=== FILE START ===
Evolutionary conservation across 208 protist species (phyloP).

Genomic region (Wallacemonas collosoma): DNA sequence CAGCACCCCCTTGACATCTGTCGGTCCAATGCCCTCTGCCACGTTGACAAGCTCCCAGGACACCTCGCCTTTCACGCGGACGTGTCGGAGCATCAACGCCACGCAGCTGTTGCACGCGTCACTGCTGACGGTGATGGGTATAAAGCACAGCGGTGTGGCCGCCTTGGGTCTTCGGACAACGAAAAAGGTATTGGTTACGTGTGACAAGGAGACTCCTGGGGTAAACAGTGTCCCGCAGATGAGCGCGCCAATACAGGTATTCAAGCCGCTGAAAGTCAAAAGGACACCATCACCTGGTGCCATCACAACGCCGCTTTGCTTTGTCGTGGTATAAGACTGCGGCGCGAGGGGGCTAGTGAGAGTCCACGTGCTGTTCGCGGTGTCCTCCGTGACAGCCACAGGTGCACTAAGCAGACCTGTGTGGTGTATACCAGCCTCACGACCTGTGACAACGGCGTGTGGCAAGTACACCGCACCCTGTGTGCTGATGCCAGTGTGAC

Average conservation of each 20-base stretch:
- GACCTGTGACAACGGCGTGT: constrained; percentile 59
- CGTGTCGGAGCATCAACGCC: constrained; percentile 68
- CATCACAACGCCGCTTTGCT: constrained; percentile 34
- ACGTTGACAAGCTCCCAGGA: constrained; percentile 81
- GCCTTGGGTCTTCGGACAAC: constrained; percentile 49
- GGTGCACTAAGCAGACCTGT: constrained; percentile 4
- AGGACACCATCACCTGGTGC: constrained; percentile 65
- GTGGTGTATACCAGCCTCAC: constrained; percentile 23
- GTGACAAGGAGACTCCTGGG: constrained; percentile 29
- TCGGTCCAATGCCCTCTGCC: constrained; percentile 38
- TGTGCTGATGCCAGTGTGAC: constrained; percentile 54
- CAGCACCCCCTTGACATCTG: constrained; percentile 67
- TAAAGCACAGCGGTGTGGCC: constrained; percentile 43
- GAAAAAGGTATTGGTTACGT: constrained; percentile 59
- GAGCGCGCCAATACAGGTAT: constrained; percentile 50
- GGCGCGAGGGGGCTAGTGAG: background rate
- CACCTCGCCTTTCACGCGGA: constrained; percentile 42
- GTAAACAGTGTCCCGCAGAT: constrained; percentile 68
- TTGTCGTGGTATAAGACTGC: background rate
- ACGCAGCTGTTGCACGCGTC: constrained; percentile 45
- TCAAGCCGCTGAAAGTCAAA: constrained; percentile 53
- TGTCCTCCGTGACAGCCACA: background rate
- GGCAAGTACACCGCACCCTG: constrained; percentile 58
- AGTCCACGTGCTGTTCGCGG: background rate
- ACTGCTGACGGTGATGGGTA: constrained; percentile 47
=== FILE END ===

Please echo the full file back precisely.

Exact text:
Evolutionary conservation across 208 protist species (phyloP).

Genomic region (Wallacemonas collosoma): DNA sequence CAGCACCCCCTTGACATCTGTCGGTCCAATGCCCTCTGCCACGTTGACAAGCTCCCAGGACACCTCGCCTTTCACGCGGACGTGTCGGAGCATCAACGCCACGCAGCTGTTGCACGCGTCACTGCTGACGGTGATGGGTATAAAGCACAGCGGTGTGGCCGCCTTGGGTCTTCGGACAACGAAAAAGGTATTGGTTACGTGTGACAAGGAGACTCCTGGGGTAAACAGTGTCCCGCAGATGAGCGCGCCAATACAGGTATTCAAGCCGCTGAAAGTCAAAAGGACACCATCACCTGGTGCCATCACAACGCCGCTTTGCTTTGTCGTGGTATAAGACTGCGGCGCGAGGGGGCTAGTGAGAGTCCACGTGCTGTTCGCGGTGTCCTCCGTGACAGCCACAGGTGCACTAAGCAGACCTGTGTGGTGTATACCAGCCTCACGACCTGTGACAACGGCGTGTGGCAAGTACACCGCACCCTGTGTGCTGATGCCAGTGTGAC

Average conservation of each 20-base stretch:
- GACCTGTGACAACGGCGTGT: constrained; percentile 59
- CGTGTCGGAGCATCAACGCC: constrained; percentile 68
- CATCACAACGCCGCTTTGCT: constrained; percentile 34
- ACGTTGACAAGCTCCCAGGA: constrained; percentile 81
- GCCTTGGGTCTTCGGACAAC: constrained; percentile 49
- GGTGCACTAAGCAGACCTGT: constrained; percentile 4
- AGGACACCATCACCTGGTGC: constrained; percentile 65
- GTGGTGTATACCAGCCTCAC: constrained; percentile 23
- GTGACAAGGAGACTCCTGGG: constrained; percentile 29
- TCGGTCCAATGCCCTCTGCC: constrained; percentile 38
- TGTGCTGATGCCAGTGTGAC: constrained; percentile 54
- CAGCACCCCCTTGACATCTG: constrained; percentile 67
- TAAAGCACAGCGGTGTGGCC: constrained; percentile 43
- GAAAAAGGTATTGGTTACGT: constrained; percentile 59
- GAGCGCGCCAATACAGGTAT: constrained; percentile 50
- GGCGCGAGGGGGCTAGTGAG: background rate
- CACCTCGCCTTTCACGCGGA: constrained; percentile 42
- GTAAACAGTGTCCCGCAGAT: constrained; percentile 68
- TTGTCGTGGTATAAGACTGC: background rate
- ACGCAGCTGTTGCACGCGTC: constrained; percentile 45
- TCAAGCCGCTGAAAGTCAAA: constrained; percentile 53
- TGTCCTCCGTGACAGCCACA: background rate
- GGCAAGTACACCGCACCCTG: constrained; percentile 58
- AGTCCACGTGCTGTTCGCGG: background rate
- ACTGCTGACGGTGATGGGTA: constrained; percentile 47